Chris and I went and saw Sicko last night. Say what you want about Michael Moore, his style and his politics, but he knows how to bring the drama, and this is a great film. In fact, if you check it out, those who seek to "debunk" Moore's films are having trouble finding real inconsistencies, particularly when looking at the big picture

I think the topic of health care was a brilliant choice for Moore. Health care affects everyone and is something that we all care about, if not for others, at least for ourselves. Even more intelligently, Moore doesn't focus on the millions of Americans who are uninsured, but instead looks at how insurance companies fuck their clients every single day. Fact: HMO's are having record profits, while the #1 cause of bankruptcy in a America is medical bills. Here's a question: why are people making money off of sick people? Is that ethical? Is it ethical that health insurance companies are not interested in helping people when they are sick, but how they can find ways to avoid paying for care? For what most Americans pay for insurance, shouldn't the level of care be exceptional, and, equally important, headache-free?

Moore shows four examples of countries with universal health care: Canada, Cuba, France, and the UK. Granted, citizens of these countries pay more in taxes, but think about not having any health insurance or medical bills. Even our car insurance would be less, too, because you wouldn't have to factor in medical costs in case of an accident. It seems to me that the costs would even out. If we have $2 trillion to spend on the war in Iraq, I can't see why we haven't found the money to take care of our citizens' health.

What was even more interesting to me was the emphasis on preventative care and mental/emotional health care in the countries highlighted. For example, in the UK, women get six months PAID maternity leave. At my job, which one would think would be a family-friendly workplace, you don't get any paid maternity leave, and I think that's pretty standard. In France, the government even pays for mother's helpers to visit homes and do laundry, clean and take care of the children. Doctors still make house calls. Quality child care is free or almost-free.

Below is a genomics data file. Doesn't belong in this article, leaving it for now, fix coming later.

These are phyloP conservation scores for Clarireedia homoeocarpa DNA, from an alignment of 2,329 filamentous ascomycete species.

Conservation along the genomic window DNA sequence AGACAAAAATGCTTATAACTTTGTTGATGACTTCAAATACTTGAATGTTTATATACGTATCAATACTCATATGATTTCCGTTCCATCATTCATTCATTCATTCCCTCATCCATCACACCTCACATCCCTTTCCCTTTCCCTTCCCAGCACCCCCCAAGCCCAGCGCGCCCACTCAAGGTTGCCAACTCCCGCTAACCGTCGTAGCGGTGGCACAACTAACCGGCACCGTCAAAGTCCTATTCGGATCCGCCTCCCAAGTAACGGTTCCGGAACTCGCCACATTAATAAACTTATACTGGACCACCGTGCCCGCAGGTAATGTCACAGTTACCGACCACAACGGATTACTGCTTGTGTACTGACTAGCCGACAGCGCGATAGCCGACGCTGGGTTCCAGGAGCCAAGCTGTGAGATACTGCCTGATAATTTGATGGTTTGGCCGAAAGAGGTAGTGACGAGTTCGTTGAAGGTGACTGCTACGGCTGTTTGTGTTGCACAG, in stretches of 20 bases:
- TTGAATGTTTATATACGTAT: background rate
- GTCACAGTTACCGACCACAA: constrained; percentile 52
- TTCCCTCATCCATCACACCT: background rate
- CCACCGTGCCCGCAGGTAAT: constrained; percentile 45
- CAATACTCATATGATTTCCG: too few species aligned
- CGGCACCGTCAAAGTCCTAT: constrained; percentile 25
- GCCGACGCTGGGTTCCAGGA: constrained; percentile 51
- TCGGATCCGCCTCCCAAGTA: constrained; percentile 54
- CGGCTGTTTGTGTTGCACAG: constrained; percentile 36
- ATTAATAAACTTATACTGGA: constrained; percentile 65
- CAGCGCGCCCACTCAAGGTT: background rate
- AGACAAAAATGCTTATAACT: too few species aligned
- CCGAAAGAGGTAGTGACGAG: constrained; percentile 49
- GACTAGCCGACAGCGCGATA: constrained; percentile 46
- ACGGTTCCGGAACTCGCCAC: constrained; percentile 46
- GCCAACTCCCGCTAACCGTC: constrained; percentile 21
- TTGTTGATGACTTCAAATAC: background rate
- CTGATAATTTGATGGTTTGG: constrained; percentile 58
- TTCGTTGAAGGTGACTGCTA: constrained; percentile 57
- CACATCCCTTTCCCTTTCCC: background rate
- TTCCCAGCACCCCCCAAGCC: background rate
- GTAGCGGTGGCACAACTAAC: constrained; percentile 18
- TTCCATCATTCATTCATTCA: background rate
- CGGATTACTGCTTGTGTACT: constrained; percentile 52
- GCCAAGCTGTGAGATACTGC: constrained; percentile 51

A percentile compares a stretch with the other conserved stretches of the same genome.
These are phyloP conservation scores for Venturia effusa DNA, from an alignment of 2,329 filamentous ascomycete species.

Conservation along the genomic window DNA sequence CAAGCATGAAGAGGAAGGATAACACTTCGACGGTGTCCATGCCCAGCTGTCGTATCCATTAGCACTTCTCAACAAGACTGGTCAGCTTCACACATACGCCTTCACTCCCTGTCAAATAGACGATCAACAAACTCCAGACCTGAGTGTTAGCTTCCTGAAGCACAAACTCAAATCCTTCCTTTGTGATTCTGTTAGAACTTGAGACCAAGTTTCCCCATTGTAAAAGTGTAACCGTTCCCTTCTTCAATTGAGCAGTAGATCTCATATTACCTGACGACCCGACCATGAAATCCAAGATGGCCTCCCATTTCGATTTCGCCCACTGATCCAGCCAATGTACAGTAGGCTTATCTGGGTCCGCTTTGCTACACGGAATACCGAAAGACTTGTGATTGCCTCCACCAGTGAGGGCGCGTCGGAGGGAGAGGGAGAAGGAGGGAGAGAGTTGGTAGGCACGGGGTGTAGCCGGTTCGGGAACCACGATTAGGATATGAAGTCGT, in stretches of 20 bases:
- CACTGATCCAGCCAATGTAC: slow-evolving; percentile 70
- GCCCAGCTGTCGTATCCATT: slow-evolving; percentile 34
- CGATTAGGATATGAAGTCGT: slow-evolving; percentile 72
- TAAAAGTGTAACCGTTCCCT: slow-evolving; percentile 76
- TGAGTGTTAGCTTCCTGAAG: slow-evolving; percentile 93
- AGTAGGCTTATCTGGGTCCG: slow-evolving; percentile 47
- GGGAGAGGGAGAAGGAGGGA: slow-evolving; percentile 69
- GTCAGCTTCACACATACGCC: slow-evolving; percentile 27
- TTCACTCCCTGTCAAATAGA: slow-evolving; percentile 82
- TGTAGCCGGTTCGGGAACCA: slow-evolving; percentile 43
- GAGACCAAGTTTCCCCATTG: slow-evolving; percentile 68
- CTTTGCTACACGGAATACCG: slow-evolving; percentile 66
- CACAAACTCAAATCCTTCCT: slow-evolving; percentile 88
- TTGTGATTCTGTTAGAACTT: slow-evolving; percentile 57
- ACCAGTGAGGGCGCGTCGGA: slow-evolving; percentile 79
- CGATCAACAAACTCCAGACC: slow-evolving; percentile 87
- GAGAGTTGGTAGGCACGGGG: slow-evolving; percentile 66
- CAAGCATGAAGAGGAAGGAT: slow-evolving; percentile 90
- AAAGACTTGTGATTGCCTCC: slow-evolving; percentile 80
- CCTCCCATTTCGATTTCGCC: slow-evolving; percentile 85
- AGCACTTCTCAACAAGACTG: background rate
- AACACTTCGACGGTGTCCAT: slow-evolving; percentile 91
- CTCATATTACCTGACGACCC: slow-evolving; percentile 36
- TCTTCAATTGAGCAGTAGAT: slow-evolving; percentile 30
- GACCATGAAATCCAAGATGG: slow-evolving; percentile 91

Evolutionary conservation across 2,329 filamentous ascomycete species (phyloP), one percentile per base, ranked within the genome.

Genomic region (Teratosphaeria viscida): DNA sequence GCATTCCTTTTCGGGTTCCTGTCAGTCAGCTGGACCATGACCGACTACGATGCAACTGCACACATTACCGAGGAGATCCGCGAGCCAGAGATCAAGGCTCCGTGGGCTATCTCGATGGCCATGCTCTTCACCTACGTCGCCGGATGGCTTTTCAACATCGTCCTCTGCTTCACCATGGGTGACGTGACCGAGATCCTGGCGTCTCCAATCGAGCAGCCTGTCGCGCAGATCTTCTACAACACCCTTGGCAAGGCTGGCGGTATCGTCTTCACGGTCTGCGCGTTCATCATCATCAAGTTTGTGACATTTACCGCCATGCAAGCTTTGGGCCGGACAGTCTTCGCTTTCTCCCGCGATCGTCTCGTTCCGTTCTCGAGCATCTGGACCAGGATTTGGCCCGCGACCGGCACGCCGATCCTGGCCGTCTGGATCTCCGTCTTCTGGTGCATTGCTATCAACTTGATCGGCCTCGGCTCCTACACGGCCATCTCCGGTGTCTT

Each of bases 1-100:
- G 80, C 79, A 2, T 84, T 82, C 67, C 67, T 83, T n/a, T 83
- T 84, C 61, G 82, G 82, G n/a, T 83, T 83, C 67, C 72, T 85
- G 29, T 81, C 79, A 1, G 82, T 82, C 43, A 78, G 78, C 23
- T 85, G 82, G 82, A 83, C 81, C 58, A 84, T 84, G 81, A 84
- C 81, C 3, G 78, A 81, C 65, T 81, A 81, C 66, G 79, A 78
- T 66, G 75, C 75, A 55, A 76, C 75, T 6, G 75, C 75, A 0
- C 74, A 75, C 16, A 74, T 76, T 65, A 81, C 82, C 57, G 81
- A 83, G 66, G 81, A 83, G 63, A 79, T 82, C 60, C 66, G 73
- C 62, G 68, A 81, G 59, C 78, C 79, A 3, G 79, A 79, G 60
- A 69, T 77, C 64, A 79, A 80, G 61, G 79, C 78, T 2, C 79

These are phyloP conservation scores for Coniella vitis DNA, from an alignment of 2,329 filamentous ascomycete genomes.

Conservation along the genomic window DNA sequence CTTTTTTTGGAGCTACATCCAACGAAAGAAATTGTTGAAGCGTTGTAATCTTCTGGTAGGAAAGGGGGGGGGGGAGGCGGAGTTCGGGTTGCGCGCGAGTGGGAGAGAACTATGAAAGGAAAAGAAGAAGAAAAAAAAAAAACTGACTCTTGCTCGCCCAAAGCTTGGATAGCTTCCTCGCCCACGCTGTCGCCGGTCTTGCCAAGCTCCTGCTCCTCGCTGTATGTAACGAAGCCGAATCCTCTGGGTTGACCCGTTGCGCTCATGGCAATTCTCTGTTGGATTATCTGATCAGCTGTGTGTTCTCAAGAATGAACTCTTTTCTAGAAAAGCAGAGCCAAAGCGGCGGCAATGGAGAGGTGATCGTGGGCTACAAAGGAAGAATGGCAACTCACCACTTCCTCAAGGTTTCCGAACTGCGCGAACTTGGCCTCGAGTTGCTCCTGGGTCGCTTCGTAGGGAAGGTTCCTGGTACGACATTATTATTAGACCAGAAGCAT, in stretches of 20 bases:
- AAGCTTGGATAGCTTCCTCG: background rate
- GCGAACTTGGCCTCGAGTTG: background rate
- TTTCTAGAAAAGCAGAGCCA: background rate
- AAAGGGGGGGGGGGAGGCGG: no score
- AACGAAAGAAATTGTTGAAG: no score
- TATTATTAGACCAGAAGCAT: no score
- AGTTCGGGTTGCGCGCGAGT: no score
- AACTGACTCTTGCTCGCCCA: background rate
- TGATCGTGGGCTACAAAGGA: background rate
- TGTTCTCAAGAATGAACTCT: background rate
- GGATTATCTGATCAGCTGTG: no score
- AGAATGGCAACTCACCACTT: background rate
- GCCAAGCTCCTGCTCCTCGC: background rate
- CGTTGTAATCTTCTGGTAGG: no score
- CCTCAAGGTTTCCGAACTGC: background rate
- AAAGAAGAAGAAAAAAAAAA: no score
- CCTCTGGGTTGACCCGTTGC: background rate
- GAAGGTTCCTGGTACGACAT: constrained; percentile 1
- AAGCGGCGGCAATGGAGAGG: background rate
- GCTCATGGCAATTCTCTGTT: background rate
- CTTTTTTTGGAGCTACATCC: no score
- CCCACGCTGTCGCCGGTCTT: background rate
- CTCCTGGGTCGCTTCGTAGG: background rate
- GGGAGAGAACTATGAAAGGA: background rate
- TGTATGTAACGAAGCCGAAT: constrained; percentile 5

One major point the film makes is that in these countries, the idea is that the system works for the people. As a nation prospers, that prosperity should bring about improvements to all people's lives. The attitude in the U.S. is that our "freedom" means that we take care of ourselves and our country owes us nothing. God forbid we take care of each other. Because, you know, that would be socialism, or even worse, communism! People have this idea that if we were to have universal health care, it would be abused by all these freeloaders, ruffians, and ne'er-do-wells and all us hardworking, worthy Americans would unfairly bear the burden of these lazy bums. Because hardworking Americans never face health emergencies that they can't afford. Not in the land of milk and honey! I feel as though, in a country of such wealth as ours, if a citizen is sick, they should be able to receive top quality care, no questions asked, and the last thing they should have to think about is can they afford said care. I think it comes down to the fact that people are so self-interested that they can't see past the threat of someone else getting more from a system such as this than themselves. It would be unfair to pay, through taxes, into a system that might give someone else more than they might get. Is it so audacious that a health care system might function solely to take care of people, any people, that might cross its path? Consider this: when I lived in Germany, one of my roommates was an insulin-dependent diabetic. The day a few of us left to go home, she passed out in our apartment and was rushed to a German hospital. She spent several days in the hospital and paid not a penny. If this were to happen in America, many Americans would resent the fact that they paid for a foreigners hospital bill. However, this sentiment, in many countries with universal health care, doesn't exist.

Why is it so hard for Americans to support the idea of universal health care?

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